Working with custom models

It may happen that the intuitive representation of your data does not really match what is supported by a given COBRA package. COBREXA.jl attempts to avoid this problem by providing a flexible framework for containing any data structure that can, somehow, represent the constraint-based model.

The task of having such a polymorphic model definition can be split into 2 separate concerns:

  • How to allow the analysis functions to gather the required information from any user-specified model data structure?
  • How to make the reconstruction functions (i.e., reaction or gene deletions) work properly on any data structure?

To solve the first concern, COBREXA.jl specifies a set of generic accessors that work over the abstract type MetabolicModel. To use your data structure in a model, you just make it a subtype of MetabolicModel and overload the required accessors. The accessors are functions that extract some relevant information, such as stoichiometry and bounds, returning a fixed simple data type that can be further used by COBREXA. You may see a complete list of accessors here.

A good solution to the second concern is a slightly more involved, as writing generic data modifiers is notoriously hard. Still, there is support for easily making small changes to the model using the modifications system, with functions such as with_added_reactions and with_changed_bound.

Writing the generic accessors

Let's write a data structure that represents a very small model that contains N metabolites that are converted in a circle through N linear, coupled reactions. (E.g., for N=3, we would have a conversion of metabolites A, B and C ordered as A → B → C → A.) This may be useful for testing purposes; we will use it for a simple demonstration.

The whole model can thus be specified with a single integer N that represents the length of the reaction cycle:

struct CircularModel <: MetabolicModel

First, define the reactions and metabolites:

COBREXA.n_reactions(m::CircularModel) = m.size
COBREXA.n_metabolites(m::CircularModel) = m.size

COBREXA.reactions(m::CircularModel) = ["rxn$i" for i in 1:n_reactions(m)]
COBREXA.metabolites(m::CircularModel) = ["met$i" for i in 1:n_metabolites(m)]

It is useful to re-use the already defined functions, as that improves the code maintainability.

We can continue with the actual linear model properties:

function COBREXA.objective(m::CircularModel)
    c = spzeros(n_reactions(m))
    c[1] = 1 #optimize the first reaction
    return c

COBREXA.bounds(m::CircularModel) = (
    zeros(n_reactions(m)), # lower bounds
    ones(n_reactions(m)), # upper bounds

function COBREXA.stoichiometry(m::CircularModel)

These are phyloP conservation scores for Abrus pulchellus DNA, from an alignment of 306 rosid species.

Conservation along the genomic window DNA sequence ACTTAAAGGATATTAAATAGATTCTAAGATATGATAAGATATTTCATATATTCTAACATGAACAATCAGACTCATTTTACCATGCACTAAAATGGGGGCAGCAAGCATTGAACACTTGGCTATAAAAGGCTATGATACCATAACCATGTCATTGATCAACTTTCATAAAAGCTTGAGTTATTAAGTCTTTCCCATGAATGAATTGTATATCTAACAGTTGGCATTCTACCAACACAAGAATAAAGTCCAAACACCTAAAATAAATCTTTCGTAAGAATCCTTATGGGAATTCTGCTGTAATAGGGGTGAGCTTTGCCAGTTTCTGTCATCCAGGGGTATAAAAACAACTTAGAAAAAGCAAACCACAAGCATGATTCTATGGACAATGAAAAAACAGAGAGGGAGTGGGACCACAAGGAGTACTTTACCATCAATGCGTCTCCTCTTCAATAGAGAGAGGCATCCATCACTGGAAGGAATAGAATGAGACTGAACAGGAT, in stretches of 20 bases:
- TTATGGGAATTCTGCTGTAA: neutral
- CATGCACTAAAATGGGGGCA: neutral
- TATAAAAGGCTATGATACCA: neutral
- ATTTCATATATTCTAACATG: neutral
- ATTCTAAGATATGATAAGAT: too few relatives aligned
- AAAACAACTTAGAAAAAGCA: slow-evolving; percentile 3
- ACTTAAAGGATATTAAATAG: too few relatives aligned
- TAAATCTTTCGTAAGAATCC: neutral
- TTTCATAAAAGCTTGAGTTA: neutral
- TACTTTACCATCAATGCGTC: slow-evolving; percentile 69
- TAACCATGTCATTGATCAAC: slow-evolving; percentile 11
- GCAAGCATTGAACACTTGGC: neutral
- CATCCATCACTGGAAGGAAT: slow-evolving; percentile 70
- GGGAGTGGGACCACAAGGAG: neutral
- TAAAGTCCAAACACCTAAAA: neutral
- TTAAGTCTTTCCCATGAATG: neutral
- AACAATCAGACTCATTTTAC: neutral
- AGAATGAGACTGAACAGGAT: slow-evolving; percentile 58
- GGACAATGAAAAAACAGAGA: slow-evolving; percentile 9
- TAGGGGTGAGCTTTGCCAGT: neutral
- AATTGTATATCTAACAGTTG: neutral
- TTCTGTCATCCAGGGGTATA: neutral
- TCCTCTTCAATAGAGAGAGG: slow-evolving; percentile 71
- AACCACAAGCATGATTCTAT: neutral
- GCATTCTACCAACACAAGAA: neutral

nr = n_reactions(m)
    stoi(i,j) =
        i == j ? 1.0 :
        (i % nr + 1) == j  ? -1.0 :

    sparse([stoi(i,j) for i in 1:nr, j in 1:nr])

You may check that the result now works just as with CoreModel and StandardModel:

julia> m = CircularModel(5)
Metabolic model of type CircularModel

  1.0  -1.0    ⋅     ⋅     ⋅
   ⋅    1.0  -1.0    ⋅     ⋅
   ⋅     ⋅    1.0  -1.0    ⋅
   ⋅     ⋅     ⋅    1.0  -1.0
 -1.0    ⋅     ⋅     ⋅    1.0
Number of reactions: 5
Number of metabolites: 5

This interface is sufficient to run most of the basic analyses, especially the flux balance finding ones:

julia> flux_balance_analysis_dict(m, Tulip.Optimizer)
Dict{String, Float64} with 5 entries:
  "rxn5" => 1.0
  "rxn2" => 1.0
  "rxn1" => 1.0
  "rxn3" => 1.0
  "rxn4" => 1.0

Writing generic model modifications

The custom model structure can also be made compatible with many of the existing variant-generating functions and analysis modifiers.

The functions prepared for use as "variants" in screen, usually prefixed by with_, have their generic variants that only call simpler, overloadable functions for each specific model. This choice is based on the overloading dispatch system of Julia. For example,with_removed_metabolites is implemented very generically by reducing the problem to some specific remove_metabolites functions selected by the dispatch, as follows:

with_removed_metabolites(args...; kwargs...) =
    m -> remove_metabolites(m, args...; kwargs...)

To be able to use with_removed_metabolites in your model, we can just overload the actual inner function. For the simple circular model, the modification might as well look like this:

COBREXA.remove_metabolites(m::CircularModel, n::Int) =
    return CircularModel(m.size - n)
Functions that generate model variants must be pure

Notice that the function is "pure", i.e., does not make any in-place modifications to the original model structure. That property is required for screen and other functions to properly and predictably apply the modifications to the model. To expose potential in-place modifications to your codebase, you should instead overload the "bang" counterpart of remove metabolites, called remove_metabolites!.